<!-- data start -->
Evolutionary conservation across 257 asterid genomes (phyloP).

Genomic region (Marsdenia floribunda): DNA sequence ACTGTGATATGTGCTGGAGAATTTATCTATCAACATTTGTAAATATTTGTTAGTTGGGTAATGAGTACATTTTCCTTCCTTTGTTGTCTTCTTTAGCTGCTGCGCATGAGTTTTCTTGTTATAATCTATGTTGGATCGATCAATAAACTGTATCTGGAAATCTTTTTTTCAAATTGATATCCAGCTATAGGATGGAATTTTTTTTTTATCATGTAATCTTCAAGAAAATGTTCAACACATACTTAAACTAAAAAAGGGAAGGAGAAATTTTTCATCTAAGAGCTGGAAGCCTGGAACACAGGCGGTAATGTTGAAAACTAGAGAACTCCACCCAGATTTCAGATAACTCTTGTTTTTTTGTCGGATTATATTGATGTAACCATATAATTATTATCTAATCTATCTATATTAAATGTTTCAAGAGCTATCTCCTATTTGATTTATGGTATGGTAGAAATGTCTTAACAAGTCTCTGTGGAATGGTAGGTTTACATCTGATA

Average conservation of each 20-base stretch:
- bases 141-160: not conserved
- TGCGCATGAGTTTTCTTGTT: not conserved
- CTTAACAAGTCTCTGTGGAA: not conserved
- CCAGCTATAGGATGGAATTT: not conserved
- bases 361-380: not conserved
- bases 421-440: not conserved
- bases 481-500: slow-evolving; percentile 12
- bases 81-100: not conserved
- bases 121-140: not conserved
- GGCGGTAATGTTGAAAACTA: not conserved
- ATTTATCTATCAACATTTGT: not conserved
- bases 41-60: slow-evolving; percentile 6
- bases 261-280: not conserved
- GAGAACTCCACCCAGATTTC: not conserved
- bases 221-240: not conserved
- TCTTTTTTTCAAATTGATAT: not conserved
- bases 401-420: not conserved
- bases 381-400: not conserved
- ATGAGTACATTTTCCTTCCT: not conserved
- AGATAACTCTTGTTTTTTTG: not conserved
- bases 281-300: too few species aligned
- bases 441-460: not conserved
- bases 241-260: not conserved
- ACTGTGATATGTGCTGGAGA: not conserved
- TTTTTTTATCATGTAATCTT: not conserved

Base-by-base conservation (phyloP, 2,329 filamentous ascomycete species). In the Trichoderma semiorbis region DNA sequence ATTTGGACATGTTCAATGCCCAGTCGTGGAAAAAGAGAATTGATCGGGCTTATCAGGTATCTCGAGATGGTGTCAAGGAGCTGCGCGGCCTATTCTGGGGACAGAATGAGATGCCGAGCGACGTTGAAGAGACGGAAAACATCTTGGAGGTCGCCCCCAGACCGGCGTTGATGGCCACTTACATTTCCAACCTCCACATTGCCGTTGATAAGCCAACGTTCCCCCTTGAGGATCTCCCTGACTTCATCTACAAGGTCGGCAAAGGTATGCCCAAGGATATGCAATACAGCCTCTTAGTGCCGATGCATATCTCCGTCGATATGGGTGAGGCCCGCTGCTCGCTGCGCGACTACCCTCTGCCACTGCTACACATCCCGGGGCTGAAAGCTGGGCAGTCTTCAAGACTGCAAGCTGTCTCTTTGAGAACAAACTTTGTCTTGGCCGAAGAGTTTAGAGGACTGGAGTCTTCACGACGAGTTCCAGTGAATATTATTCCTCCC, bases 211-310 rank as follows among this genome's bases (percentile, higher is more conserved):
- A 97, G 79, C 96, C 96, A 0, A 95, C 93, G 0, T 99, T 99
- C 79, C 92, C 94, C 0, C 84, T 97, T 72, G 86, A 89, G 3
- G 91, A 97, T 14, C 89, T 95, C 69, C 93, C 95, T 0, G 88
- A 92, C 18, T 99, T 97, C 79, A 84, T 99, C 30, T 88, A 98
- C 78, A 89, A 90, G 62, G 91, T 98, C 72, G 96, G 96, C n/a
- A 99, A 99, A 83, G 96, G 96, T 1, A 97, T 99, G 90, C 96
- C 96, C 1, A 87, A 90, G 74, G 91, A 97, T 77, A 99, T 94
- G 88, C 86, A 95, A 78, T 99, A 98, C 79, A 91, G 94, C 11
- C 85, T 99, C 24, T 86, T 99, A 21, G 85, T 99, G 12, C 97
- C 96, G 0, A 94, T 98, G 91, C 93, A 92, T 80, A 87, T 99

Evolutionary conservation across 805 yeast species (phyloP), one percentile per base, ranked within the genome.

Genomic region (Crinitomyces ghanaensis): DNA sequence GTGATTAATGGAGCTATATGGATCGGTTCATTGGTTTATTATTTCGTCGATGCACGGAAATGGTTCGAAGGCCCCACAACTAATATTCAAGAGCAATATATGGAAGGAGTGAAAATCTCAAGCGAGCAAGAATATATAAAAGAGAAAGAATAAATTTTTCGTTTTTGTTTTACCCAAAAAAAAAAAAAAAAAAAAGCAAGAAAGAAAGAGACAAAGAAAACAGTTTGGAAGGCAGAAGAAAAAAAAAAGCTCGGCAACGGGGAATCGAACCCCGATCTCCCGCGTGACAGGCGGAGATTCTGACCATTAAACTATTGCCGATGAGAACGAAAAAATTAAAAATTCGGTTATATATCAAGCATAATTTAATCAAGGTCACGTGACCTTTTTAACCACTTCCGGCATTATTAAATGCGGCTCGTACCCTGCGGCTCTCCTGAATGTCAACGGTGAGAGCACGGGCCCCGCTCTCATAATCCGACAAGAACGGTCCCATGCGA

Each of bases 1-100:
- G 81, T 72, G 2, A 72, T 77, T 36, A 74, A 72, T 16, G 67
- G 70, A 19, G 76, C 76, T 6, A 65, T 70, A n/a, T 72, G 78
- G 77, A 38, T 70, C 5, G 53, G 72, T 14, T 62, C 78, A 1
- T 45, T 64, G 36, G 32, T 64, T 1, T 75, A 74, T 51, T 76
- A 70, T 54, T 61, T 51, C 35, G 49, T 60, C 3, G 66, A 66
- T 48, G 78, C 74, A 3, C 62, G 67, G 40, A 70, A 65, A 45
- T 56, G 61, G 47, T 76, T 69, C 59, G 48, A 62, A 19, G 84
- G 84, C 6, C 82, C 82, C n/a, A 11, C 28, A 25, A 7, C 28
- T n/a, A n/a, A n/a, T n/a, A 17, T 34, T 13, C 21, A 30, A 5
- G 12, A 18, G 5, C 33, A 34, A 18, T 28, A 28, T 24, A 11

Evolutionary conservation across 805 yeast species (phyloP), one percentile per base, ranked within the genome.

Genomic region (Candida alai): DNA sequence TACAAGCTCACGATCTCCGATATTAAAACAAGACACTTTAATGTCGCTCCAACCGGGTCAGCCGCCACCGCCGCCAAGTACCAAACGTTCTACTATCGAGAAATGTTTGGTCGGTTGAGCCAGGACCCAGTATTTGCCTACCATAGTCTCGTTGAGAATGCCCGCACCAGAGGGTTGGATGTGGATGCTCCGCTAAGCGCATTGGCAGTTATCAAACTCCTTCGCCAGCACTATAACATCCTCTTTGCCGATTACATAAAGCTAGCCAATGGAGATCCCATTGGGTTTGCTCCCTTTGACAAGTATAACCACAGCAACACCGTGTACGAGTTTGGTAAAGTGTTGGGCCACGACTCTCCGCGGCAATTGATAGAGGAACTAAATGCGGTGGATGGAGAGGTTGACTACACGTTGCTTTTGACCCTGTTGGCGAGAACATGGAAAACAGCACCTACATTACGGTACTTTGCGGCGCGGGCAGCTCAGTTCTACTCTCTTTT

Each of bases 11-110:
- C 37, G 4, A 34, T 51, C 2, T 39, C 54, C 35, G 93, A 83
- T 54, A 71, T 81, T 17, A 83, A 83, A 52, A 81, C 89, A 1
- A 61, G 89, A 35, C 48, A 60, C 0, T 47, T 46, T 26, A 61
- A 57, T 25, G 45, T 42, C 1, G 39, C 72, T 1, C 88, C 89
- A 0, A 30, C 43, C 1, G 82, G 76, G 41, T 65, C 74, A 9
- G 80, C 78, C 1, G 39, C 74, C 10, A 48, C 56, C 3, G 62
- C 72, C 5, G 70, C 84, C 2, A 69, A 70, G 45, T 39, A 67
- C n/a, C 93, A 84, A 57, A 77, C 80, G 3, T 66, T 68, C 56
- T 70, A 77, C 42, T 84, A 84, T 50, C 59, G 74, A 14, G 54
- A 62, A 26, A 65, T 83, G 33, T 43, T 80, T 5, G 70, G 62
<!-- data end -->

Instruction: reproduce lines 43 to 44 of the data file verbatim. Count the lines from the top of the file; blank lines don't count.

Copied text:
- G 81, T 72, G 2, A 72, T 77, T 36, A 74, A 72, T 16, G 67
- G 70, A 19, G 76, C 76, T 6, A 65, T 70, A n/a, T 72, G 78